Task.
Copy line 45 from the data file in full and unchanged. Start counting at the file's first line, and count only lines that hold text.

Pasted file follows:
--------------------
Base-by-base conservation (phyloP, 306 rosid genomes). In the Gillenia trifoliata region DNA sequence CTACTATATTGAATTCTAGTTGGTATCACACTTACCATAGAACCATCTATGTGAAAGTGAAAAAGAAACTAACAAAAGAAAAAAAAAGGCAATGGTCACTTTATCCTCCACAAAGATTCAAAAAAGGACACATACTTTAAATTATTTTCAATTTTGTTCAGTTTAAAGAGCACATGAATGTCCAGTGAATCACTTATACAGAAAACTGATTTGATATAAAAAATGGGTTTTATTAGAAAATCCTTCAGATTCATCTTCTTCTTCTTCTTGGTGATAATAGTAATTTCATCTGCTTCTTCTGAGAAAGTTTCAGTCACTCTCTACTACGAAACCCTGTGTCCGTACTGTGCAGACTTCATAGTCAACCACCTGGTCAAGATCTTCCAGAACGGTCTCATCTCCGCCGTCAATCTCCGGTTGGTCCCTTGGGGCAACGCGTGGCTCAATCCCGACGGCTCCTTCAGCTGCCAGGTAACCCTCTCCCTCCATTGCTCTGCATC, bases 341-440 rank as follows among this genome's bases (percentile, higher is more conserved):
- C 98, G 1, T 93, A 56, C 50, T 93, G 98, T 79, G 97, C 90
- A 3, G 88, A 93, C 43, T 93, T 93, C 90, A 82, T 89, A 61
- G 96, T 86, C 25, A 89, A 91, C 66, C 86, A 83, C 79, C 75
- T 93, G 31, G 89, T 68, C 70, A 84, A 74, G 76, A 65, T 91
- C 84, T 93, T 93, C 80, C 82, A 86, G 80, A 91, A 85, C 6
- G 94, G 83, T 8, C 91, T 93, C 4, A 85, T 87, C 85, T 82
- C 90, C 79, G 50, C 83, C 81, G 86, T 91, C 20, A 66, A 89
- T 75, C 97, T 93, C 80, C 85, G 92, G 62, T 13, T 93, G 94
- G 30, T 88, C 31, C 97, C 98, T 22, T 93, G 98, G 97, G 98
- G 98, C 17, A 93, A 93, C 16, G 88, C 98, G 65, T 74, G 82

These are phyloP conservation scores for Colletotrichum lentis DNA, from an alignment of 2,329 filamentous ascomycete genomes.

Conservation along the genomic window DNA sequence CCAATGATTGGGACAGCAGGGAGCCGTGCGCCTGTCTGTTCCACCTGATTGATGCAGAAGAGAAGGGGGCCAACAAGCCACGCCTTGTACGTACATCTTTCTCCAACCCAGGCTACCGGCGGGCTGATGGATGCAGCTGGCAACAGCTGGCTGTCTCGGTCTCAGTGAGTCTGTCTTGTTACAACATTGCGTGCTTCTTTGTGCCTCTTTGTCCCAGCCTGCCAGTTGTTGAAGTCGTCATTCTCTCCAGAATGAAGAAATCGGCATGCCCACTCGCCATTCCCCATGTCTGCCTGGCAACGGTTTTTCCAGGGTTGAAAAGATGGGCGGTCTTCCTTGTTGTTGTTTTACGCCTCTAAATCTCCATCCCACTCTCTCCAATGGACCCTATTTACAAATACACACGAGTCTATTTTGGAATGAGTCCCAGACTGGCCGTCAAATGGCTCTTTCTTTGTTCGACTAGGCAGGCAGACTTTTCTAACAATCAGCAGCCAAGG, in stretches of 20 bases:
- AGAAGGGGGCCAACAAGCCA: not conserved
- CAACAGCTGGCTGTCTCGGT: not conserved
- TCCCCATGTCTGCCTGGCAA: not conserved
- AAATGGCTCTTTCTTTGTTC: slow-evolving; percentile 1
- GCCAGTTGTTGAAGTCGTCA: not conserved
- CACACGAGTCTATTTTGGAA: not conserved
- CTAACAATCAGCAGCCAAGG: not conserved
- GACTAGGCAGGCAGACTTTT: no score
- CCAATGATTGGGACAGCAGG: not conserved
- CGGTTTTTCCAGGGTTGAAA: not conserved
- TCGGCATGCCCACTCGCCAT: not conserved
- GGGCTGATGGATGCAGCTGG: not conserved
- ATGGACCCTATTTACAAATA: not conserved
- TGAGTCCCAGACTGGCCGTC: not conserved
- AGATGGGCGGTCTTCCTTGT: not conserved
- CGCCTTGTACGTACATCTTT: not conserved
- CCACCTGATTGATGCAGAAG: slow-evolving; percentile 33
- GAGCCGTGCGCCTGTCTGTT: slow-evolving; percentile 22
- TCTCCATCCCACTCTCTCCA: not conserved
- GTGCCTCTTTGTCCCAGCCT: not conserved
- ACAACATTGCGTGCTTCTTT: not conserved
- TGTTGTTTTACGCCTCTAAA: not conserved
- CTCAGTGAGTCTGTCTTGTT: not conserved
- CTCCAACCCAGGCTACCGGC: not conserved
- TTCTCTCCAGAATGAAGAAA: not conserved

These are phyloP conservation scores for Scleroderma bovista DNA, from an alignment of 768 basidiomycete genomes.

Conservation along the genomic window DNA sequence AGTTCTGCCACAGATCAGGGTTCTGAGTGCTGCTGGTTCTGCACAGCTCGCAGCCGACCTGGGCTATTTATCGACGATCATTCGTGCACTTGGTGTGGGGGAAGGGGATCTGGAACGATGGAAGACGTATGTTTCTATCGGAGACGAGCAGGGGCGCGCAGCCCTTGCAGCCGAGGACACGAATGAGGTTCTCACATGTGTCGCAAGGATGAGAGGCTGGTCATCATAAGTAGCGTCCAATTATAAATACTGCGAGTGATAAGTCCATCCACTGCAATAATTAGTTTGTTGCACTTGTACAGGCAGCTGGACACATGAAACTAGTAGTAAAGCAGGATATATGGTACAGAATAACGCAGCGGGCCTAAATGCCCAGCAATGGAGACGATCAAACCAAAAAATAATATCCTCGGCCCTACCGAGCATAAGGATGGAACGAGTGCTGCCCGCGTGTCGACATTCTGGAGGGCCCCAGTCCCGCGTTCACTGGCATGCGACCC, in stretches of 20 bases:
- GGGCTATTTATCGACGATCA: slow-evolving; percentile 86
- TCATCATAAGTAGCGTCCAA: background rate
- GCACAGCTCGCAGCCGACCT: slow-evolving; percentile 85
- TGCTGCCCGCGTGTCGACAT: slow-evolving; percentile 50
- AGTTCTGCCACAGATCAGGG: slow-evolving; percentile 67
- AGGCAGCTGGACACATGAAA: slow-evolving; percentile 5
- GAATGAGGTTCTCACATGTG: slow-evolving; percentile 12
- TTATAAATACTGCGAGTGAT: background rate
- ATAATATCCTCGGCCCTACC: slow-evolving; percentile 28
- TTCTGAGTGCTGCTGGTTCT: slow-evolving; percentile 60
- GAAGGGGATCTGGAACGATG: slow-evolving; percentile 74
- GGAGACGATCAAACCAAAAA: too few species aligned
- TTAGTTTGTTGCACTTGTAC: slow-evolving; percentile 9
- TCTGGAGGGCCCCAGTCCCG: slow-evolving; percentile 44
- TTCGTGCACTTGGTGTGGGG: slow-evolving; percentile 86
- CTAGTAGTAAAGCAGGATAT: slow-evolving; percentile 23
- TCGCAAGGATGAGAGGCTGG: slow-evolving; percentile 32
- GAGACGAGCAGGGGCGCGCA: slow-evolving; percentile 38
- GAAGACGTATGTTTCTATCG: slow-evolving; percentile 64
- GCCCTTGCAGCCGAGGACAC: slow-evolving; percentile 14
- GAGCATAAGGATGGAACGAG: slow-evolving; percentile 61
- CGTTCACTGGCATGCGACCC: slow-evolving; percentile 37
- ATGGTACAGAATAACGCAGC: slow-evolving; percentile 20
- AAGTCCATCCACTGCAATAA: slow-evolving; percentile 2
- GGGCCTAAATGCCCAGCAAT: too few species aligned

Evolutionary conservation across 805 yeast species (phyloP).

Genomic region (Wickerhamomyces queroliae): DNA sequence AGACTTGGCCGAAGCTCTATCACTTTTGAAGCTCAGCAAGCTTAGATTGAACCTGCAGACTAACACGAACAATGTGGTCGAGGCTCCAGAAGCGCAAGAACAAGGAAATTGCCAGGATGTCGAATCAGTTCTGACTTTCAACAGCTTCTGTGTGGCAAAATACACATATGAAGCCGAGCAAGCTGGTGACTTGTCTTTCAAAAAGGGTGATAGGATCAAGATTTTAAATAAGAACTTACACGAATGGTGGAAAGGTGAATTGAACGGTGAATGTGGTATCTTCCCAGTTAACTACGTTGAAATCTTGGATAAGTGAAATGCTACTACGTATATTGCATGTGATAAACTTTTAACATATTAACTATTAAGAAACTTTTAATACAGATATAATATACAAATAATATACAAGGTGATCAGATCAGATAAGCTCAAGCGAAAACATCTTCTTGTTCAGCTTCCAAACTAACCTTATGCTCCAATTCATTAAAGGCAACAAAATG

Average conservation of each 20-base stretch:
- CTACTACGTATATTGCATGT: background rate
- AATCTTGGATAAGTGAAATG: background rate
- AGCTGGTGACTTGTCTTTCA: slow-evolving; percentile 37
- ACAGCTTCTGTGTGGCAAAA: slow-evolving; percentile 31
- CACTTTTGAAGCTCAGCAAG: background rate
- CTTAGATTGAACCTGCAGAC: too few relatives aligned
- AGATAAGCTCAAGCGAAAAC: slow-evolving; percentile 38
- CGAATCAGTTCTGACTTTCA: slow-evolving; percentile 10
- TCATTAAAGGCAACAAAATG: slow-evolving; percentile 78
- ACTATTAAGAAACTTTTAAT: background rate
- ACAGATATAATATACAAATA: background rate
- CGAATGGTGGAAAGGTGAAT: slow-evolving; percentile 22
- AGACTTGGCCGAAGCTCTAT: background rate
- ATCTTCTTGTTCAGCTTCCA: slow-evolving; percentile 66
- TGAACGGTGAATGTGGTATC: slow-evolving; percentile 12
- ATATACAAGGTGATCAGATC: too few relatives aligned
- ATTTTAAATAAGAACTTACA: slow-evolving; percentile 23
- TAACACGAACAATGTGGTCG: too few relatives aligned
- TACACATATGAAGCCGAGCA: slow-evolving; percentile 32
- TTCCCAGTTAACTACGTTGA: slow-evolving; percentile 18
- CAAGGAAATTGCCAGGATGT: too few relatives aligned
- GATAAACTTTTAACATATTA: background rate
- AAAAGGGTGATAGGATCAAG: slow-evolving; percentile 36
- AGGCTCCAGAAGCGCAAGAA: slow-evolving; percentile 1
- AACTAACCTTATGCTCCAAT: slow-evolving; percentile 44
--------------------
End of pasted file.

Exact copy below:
- AGTTCTGCCACAGATCAGGG: slow-evolving; percentile 67